Tottenham Hotspur Football Club has signed an agreement with Haringey Council in the UK to construct a new 56,000-seat stadium in north London near its existing White Hart Lane home.
The football club has dropped its plan to become the post-Games tenants of the 2012 Olympic Stadium in the east of London, instead reverting to its original Northumberland Development Project plan.
Under the deal, Haringey council will invest £9m while London Mayor Boris Johnson has committed £18m for a mass regeneration project in north Tottenham, an area damaged during rioting in London in summer 2011.
Tottenham Hotspur chairman Daniel Levy said: "As a major employer and business in the area we are delighted with this commitment from the Mayor and Haringey Council."
"We have long said we could only invest in the area if we could see our commitment supported by others and that there was a real need to maximise the regeneration benefits and lift the wider area," Levy said.
"We therefore see this as a commitment from the public sector to the Tottenham area and one which strengthens our ability to deliver a new stadium scheme with the potential to kick-start the long-term regeneration of North Tottenham," he added.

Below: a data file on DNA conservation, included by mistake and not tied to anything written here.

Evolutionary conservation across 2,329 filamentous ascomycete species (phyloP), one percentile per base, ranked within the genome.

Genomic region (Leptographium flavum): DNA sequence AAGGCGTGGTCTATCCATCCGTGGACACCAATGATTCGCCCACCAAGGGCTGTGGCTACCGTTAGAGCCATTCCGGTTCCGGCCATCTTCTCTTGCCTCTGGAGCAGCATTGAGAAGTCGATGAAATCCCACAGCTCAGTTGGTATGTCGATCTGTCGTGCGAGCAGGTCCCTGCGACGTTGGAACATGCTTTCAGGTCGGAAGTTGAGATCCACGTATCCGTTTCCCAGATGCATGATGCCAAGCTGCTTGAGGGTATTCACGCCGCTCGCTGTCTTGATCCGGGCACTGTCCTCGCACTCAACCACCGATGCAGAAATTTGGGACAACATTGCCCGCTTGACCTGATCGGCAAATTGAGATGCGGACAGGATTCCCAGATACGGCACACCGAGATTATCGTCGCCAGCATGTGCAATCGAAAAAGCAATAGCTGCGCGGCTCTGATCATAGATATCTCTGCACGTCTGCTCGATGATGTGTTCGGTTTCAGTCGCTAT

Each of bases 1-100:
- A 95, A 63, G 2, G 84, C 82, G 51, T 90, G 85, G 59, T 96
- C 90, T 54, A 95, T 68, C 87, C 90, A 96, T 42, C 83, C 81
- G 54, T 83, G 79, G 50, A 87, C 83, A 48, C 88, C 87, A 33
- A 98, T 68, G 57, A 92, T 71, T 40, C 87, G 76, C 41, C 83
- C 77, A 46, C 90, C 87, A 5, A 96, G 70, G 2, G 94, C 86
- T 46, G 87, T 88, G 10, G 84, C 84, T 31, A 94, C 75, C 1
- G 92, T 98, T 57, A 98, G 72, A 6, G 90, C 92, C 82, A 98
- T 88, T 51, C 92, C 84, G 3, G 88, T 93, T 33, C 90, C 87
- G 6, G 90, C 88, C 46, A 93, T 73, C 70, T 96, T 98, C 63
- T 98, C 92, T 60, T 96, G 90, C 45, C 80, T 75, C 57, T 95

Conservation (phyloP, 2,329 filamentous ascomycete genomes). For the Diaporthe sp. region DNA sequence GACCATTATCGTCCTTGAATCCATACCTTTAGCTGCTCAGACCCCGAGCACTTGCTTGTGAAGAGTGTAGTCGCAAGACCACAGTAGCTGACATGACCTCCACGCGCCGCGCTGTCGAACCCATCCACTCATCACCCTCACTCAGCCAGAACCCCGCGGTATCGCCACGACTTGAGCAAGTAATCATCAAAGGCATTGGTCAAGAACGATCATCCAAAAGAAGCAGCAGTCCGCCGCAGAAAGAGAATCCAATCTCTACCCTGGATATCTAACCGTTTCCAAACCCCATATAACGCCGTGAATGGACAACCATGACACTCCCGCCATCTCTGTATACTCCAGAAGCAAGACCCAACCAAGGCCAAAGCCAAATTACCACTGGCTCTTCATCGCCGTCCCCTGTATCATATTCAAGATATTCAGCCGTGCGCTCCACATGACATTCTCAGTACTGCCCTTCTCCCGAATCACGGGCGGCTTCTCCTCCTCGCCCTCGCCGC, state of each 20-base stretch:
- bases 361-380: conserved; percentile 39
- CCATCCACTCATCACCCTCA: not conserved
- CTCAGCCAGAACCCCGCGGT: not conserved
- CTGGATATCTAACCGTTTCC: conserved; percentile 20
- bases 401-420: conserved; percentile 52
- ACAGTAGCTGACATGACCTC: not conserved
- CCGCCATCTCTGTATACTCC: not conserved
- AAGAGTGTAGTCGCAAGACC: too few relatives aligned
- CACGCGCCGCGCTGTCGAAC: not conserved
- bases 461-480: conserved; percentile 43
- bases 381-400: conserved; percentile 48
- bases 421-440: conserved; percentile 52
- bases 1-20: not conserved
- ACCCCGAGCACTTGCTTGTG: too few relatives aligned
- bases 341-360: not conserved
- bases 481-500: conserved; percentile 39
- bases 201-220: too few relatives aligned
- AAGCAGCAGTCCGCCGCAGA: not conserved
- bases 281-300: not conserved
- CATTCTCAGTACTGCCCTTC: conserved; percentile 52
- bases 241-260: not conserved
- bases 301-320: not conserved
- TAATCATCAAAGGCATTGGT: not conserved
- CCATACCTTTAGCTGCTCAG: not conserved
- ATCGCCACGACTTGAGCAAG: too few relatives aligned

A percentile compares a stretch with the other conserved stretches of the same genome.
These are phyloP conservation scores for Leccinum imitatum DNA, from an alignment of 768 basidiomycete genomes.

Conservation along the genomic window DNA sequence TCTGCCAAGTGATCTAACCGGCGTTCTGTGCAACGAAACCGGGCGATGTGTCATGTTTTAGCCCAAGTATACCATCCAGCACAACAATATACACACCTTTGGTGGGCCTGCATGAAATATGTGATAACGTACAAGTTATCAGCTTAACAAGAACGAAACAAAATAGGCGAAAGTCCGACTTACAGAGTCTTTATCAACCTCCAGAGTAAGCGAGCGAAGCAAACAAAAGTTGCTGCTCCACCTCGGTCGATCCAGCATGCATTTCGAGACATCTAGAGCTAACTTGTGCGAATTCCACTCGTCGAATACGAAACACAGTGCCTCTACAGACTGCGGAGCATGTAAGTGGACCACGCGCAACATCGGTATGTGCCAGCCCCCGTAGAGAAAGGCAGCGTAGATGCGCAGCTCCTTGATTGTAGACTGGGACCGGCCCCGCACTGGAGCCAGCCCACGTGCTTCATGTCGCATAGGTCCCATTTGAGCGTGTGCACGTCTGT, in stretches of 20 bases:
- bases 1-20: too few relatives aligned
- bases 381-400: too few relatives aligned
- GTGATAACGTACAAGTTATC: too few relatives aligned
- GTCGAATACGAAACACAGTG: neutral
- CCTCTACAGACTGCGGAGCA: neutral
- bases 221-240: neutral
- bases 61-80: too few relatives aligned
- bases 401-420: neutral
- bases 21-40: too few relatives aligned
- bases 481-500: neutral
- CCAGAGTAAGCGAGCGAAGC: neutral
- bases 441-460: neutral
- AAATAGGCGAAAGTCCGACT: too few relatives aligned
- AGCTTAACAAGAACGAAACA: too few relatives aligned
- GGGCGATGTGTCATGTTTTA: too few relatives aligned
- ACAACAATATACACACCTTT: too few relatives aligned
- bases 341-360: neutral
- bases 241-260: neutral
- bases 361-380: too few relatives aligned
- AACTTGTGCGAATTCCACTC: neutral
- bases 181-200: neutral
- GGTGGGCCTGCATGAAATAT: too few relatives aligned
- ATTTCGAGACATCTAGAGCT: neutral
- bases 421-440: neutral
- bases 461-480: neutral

Out of the £18m the Mayor of London has committed to the area, £6m will be invested on highways and parking improvements and a district-wide heating and power scheme; the rest of the investment will be used for public transport and infrastructure.
Tottenham Hotspur will now move ahead with stadium plans known as the Northumberland Development Project, costing around £400m.
In addition to a new 56,000-seat stadium, the project includes a 200 housing unit along Park Lane, a 150-room hotel on Worcester Avenue, a large food store and new megastore, as well as a new courtyard setting for the retained historic buildings.
The new stadium will have flowing lines of external cladding and an undulating roof carrying the club’s colours.
It will be designed like a bowl which will help keep crowd noise inside while the inclusion of a single tier stand will help generate a wall-of-sound effect.
The new design will offer comfortable seating with more leg-room and easier access, as well as an enhanced concourse, concession and toilet facilities and better viewing options for wheelchair users.
Haringey Council leader Claire Kober said: "We have said all along that we are eager to support Spurs in their efforts to stay in Tottenham."
"We are investing in the regeneration of Tottenham and supporting Spurs’ Northumberland Development Project because we know that together we can bring new employment opportunities to Tottenham, significantly improve the area and attract investment for a successful and sustainable future," Kober said.
Caption: The new stadium will be designed like a bowl and will have flowing lines of external cladding. Photo: Image courtesy of Tottenham Hotspur Football Club.